Routt County will update the recreation section of its plan for the North Routt area this summer, even though the U.S. Forest Service has put its analysis of the North Routt area on hold.
County commissioners decided last week to move forward with the update, and a draft could be presented to the Routt County Planning Commission in the next few weeks.
"The bottom line, obviously, is to promote health, safety and welfare, but (also) to protect the residential areas and costs to the county," county planner Chad Phillips said.
Routt County planned to collaborate with the Forest Service and Steamboat Lake State Park to update the recreation portion of the Upper Elk River Valley Community Plan this year. The Upper Elk plan was adopted in 1999.
Forest Service officials announced in March that they would not complete the study of winter recreation in North Routt this year because of budget constraints; county commissioners decided last week to move forward with the Upper Elk plan's update.
That update will not consider separation of motorized and non-motorized uses, which has been a major source of controversy in the Forest Service's analysis.
From comments gathered at public meetings throughout the winter that were held by the Forest Service, State Parks and the county, Phillips has written a draft update for the recreation section of the Upper Elk plan.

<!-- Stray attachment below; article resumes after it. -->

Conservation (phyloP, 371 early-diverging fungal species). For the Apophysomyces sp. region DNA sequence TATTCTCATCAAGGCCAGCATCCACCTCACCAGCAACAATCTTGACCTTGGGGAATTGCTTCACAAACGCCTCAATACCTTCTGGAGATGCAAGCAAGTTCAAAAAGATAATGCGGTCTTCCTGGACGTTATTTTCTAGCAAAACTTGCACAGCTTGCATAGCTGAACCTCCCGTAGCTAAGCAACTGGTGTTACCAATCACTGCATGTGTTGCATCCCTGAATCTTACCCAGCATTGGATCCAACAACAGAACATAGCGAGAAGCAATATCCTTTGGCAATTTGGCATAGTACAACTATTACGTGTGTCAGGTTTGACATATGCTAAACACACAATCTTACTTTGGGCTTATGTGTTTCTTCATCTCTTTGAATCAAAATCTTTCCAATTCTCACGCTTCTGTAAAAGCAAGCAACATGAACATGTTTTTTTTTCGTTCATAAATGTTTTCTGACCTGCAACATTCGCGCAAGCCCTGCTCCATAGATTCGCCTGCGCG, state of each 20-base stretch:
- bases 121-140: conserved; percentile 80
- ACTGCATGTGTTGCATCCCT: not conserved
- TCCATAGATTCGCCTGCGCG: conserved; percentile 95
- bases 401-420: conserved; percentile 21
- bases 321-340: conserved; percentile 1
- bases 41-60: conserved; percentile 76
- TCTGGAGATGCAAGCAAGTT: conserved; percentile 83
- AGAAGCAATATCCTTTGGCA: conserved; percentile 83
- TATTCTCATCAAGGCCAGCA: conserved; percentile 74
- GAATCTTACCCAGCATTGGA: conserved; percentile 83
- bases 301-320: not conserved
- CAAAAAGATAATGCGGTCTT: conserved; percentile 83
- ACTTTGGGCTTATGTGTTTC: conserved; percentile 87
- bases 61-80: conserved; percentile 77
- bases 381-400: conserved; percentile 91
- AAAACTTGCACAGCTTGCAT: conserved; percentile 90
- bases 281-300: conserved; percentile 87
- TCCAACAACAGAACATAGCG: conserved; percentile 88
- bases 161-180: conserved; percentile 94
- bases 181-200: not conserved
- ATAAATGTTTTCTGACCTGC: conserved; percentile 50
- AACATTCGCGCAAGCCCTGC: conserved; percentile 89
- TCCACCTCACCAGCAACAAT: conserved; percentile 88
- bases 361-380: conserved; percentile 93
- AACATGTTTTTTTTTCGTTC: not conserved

One addition to the plan, which comes in the background information, is a description of the increase in recreational users, especially snowmobilers.
Problems related to increased use, the draft update states, include increased use and parking on county roads, trespass complaints, conflicts between snowmobilers and vehicles, conflicts between motorized and nonmotorized users, overcrowding and sanitary issues at trailheads, among others.
Also new to the draft update is another goal of the plan: "Maintain the area residents' quality of life while providing recreational opportunities for locals and visitors."
The draft update has several new policies, emphasizing that recreation should minimize negative impacts on residential areas and that a consideration of new or additional uses should include cumulative impacts of the uses.
The update also includes another action item that says the county will work with Colorado State Parks, the Forest Service and recreational users to develop a master recreational sign and parking plan for the study area.
Moving forward without a final plan from the Forest Service should not be a problem, Phillips said.
The next step is to schedule a work session on the update before the Planning Commission, at which point the update could be sent back for more work or an adoption hearing could be scheduled, Phillips said.
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